The 3rd Annual Voice-Data-Video (VDV) Expo and Conference March 11-13 in the Las Vegas Hilton, brought together the latest VDV technologies, education and information in one place.
"This event is only in its third year. It is still in its infancy - evolving and growing. There was some speculation as to how well we would fare this year in light of the economic crisis, terrorism and war," said NECA Director of Public Relations Emilio Rouco. "Any doubts were quickly laid to rest on the opening day. The Expo floor was packed with more than 1,700 visitors and the coinciding IBEW/NECA Conference was filled to capacity."
Technology and Training
On opening day, throngs of NECA and IBEW members bustled onto the VDV Expo exhibit floor to see the industry's latest tools, equipment and software.
Seventy exhibitors enjoyed heavy traffic as 1,700 people packed the floor. The Expo's shortened hours, adjusted in answer to comments from the 2001 event, seemed to agree with everyone, exhibitor and attendee alike.
It has been said before that there is a real and serious hunger among NECA members for knowledge about the VDV market and its tools and techniques and comments from exhibitors in 2002 seemed to support the notion. Bob Levin, a manufacturer representative for GE Smart said, "The attendees are very high-quality in their desire to learn. They stand and listen and ask very qualified questions. The traffic was phenomenal."
Contractor interest in learning the ropes and expanding their knowledge of the VDV market was evident in the number of students registered for each course. The only challenge NECA had this year was finding room to accommodate the demand. Registration numbers were much higher than expected for this Expo's educational tracks and rooms were filled to capacity as specialists lectured on a range of subjects. Courses included such topics as: VDV Service Contracting Strategies; Successful Management of VDV Projects; Quality Assurance in VDV Projects; Successful Entry Into the VDV Market; and more.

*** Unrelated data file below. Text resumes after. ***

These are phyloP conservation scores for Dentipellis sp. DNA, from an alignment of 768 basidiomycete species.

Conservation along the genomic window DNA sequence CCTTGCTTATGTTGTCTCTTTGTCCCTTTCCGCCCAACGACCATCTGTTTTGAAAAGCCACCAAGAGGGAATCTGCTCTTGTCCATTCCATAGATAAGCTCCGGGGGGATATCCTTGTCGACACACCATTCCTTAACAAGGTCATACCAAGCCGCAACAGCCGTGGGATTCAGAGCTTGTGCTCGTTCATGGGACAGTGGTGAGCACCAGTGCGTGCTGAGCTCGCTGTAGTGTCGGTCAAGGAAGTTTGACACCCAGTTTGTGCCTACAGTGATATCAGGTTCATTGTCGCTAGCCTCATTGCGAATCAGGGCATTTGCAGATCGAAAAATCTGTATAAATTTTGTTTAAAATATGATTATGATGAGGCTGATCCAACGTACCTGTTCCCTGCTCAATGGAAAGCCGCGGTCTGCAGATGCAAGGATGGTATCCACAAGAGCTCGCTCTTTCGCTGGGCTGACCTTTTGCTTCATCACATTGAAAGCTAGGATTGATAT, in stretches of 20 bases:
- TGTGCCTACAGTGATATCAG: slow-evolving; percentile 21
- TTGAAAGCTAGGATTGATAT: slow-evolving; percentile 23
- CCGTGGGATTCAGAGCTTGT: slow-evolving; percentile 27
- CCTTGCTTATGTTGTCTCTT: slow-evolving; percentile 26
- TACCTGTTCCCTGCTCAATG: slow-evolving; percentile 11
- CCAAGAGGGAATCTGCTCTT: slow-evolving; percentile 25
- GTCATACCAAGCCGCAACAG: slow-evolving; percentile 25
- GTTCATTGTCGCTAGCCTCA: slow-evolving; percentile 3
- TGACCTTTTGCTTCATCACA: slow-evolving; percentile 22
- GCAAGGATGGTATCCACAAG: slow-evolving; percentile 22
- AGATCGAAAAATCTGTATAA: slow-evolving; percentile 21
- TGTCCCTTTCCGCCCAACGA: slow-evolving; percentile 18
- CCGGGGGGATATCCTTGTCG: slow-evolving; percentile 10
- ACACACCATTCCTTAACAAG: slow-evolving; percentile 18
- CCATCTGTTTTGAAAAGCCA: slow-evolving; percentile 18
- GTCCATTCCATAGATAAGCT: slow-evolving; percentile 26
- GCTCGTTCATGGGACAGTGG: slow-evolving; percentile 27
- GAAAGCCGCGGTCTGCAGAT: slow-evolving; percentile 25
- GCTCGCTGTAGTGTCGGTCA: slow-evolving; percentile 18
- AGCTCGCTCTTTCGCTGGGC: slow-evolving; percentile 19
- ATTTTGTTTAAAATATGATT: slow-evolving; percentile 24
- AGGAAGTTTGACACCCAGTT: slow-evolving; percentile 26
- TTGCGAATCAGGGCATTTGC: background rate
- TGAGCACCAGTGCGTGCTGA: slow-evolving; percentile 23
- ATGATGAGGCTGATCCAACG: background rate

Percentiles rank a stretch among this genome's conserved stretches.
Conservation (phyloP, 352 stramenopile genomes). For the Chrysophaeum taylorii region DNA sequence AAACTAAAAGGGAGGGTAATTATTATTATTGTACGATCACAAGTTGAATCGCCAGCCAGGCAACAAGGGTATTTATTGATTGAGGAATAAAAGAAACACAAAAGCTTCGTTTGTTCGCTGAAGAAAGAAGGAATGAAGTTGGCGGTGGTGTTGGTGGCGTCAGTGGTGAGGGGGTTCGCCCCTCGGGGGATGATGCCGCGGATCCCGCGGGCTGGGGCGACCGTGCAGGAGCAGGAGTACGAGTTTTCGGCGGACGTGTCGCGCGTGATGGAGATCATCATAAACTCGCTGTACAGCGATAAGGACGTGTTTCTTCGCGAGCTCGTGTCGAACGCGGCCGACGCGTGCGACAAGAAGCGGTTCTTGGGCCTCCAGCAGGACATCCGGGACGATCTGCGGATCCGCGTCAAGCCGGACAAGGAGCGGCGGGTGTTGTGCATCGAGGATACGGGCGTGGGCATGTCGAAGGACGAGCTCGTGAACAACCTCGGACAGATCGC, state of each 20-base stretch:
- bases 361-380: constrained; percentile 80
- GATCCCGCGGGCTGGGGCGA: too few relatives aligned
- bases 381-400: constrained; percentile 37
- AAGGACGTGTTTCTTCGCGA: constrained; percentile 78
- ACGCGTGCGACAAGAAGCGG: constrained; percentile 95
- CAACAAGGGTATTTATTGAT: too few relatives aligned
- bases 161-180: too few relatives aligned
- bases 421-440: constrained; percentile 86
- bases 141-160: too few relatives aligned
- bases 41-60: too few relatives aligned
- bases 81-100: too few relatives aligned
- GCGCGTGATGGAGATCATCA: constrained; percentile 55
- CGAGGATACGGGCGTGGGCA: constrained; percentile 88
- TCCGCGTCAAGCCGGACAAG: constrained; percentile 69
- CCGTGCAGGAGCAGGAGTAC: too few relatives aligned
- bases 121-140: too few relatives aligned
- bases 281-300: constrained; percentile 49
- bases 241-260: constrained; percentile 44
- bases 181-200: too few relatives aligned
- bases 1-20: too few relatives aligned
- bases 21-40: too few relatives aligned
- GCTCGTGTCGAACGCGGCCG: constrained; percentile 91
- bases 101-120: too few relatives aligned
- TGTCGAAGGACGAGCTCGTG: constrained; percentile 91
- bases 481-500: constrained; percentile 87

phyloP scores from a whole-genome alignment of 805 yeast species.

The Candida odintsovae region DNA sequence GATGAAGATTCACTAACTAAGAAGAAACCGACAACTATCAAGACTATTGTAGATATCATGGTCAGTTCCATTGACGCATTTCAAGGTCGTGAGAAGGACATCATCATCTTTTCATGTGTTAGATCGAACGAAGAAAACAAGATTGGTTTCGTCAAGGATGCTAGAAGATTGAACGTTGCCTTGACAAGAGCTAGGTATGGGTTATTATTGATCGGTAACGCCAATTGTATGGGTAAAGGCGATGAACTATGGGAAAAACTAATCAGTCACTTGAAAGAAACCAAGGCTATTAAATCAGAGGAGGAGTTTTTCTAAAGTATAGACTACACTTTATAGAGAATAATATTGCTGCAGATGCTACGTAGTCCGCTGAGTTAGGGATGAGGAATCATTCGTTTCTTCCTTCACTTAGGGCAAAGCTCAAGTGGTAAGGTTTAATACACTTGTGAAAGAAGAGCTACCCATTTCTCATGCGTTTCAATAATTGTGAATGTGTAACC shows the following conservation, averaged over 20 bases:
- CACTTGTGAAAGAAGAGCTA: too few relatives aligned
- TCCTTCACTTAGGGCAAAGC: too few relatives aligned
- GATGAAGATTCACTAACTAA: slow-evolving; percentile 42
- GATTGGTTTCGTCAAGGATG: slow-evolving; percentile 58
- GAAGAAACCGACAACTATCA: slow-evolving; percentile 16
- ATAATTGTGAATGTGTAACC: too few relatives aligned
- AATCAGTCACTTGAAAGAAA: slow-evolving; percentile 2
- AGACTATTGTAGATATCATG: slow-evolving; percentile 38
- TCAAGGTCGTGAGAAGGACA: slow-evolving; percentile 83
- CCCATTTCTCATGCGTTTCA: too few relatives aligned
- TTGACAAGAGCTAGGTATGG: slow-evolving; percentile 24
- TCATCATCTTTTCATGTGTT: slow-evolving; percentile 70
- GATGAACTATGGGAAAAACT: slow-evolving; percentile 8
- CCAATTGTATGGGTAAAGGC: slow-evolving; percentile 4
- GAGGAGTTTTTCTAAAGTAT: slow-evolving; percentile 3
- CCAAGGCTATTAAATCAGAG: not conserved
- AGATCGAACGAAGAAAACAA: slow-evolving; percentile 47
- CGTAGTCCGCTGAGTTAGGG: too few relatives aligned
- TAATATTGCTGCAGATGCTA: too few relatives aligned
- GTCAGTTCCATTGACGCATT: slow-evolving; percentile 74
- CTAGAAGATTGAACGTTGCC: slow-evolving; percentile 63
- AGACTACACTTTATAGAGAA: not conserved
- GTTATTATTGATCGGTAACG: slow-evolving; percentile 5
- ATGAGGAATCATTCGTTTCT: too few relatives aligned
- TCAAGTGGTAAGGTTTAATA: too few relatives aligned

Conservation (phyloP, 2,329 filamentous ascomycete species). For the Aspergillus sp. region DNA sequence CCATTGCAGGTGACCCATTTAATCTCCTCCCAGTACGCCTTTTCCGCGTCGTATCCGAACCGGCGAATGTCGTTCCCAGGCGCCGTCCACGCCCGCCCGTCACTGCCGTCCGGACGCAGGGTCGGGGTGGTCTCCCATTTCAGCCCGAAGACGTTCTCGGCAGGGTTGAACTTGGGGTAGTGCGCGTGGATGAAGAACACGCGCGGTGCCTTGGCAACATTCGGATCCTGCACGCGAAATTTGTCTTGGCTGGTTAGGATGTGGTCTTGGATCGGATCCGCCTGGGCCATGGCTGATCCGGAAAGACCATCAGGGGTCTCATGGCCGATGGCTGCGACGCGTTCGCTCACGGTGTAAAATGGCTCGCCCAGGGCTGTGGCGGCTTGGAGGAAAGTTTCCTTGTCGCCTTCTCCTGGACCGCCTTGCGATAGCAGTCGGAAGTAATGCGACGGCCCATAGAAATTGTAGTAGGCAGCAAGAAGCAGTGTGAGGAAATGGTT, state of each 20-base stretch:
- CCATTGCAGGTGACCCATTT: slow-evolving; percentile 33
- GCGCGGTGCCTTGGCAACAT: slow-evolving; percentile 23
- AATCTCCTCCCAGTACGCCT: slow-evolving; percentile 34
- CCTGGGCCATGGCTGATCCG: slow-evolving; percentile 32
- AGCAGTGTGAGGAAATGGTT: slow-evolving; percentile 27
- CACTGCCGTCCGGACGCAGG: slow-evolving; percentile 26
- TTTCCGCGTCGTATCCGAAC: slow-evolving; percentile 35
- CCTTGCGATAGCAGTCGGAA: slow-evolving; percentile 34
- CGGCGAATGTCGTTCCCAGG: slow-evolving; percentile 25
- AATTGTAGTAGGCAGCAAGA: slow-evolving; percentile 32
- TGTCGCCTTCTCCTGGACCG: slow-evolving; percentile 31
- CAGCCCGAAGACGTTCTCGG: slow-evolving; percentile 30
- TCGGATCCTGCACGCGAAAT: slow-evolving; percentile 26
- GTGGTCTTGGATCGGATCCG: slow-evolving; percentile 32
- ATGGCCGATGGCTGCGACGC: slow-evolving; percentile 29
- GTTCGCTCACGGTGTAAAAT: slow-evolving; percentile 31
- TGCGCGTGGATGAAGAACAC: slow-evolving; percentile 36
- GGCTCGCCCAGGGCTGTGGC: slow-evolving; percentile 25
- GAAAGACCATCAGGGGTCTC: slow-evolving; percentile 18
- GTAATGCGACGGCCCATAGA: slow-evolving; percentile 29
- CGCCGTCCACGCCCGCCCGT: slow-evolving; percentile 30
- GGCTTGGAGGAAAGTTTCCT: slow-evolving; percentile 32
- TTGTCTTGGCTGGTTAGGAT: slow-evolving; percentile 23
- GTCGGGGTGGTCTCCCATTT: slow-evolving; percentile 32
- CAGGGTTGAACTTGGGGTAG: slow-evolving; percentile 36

From the seminars, contractors learned techniques for providing first-rate post-installation voice-data-video service to customers; management skills for providing the high-quality installations that VDV customers demand; and step-by-step procedures for configuring structured cabling in commercial buildings.
Visitors to the Expo and its educational courses seemed unanimous in their enthusiasm. One attendee, a BICSI member and 28-year veteran of the IBEW had this to say, "I've attended a lot of conferences and I was very impressed. The VDV Expo is equal to any other and the classes are better, by far, than any I have taken at any other show." He went on to say, "I personally launched the datacom division of my company and the information here was so relevant and presented in a concrete, straight-forward fashion. I just took notes and listed how I could apply the information directly to my customer accounts." The gentleman, who works for an electrical-contracting firm, mentioned how valuable quality training has been to his business saying that he had recently won a $650,000 contract over competing, lower-bidding VDV/systems contractors based on experience and quality and not price.
According to NECA Exposition Sales Manager Beth Ellis the 2003 Expo is well on its way to selling out. Steve Schultz, director of convention and exposition, NECA, said "It was a great show in a trying time. Its importance to our industry was evident in the high attendance numbers of both the classes and the Expo."
IBEW/NECA Talk VDV
The VDV market is something that NECA and the International Brotherhood of Electrical Workers (IBEW) have recognized as the growth area of our industry. Each year, the Expo is held in conjunction with the IBEW/NECA VDV Conference. The conference brings together management and labor to discuss the direction in which the industry is headed and the action needed to keep ahead of the game when it comes to the VDV market.
The IBEW/NECA VDV Conference is an important opportunity for a strategic meeting of the minds, and it drew the top leadership from both the IBEW and NECA.
IBEW International President Edwin Hill opened the conference with a forceful speech, leaving no doubt about his stance on where organized labor must head to remain viable in this market. "We need to focus more on the VDV market... and planning how we are going to move ahead," said President Hill. "We must pull together - employers and tradesmen - to address this industry. We must seize the future together as partners - NECA and the IBEW."
John Grau, NECA CEO, spoke of the combined efforts and teamwork it took to get the VDV Expo and Conference up and running.
"We will remain focused on the future. We will continue to follow our course, expanding educational opportunities and providing training for a strong VDV workforce," Grau said.